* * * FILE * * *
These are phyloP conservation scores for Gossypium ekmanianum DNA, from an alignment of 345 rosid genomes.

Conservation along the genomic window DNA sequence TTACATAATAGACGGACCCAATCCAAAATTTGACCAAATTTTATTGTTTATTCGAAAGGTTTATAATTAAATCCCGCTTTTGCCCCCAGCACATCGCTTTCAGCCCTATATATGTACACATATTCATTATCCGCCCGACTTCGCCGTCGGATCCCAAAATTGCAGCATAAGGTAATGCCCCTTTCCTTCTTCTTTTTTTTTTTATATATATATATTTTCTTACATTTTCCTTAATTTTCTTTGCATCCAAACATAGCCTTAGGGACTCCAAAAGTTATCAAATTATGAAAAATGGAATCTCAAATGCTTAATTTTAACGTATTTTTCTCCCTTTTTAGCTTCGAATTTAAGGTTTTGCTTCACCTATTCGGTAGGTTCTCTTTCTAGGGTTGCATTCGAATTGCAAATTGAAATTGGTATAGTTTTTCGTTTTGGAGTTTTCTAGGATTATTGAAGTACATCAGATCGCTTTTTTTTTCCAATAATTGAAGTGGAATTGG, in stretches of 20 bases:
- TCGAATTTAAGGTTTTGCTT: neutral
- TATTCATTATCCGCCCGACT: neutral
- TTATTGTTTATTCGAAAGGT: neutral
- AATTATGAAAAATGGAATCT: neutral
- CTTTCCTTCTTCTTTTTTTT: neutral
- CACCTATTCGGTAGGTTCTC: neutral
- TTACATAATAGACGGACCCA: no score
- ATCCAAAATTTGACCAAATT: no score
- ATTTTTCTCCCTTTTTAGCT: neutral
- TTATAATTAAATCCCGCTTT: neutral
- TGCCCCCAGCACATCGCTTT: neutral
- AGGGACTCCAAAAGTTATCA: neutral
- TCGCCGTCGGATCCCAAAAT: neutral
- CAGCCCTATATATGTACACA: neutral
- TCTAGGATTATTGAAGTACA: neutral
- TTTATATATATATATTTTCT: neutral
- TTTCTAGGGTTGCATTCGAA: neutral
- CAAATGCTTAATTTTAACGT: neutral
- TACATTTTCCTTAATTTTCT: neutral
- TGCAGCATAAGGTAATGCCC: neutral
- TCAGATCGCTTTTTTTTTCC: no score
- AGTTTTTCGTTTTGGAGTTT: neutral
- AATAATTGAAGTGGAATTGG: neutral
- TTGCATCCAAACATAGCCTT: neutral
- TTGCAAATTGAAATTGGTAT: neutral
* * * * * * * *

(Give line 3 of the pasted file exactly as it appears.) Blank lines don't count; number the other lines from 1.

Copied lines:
- TCGAATTTAAGGTTTTGCTT: neutral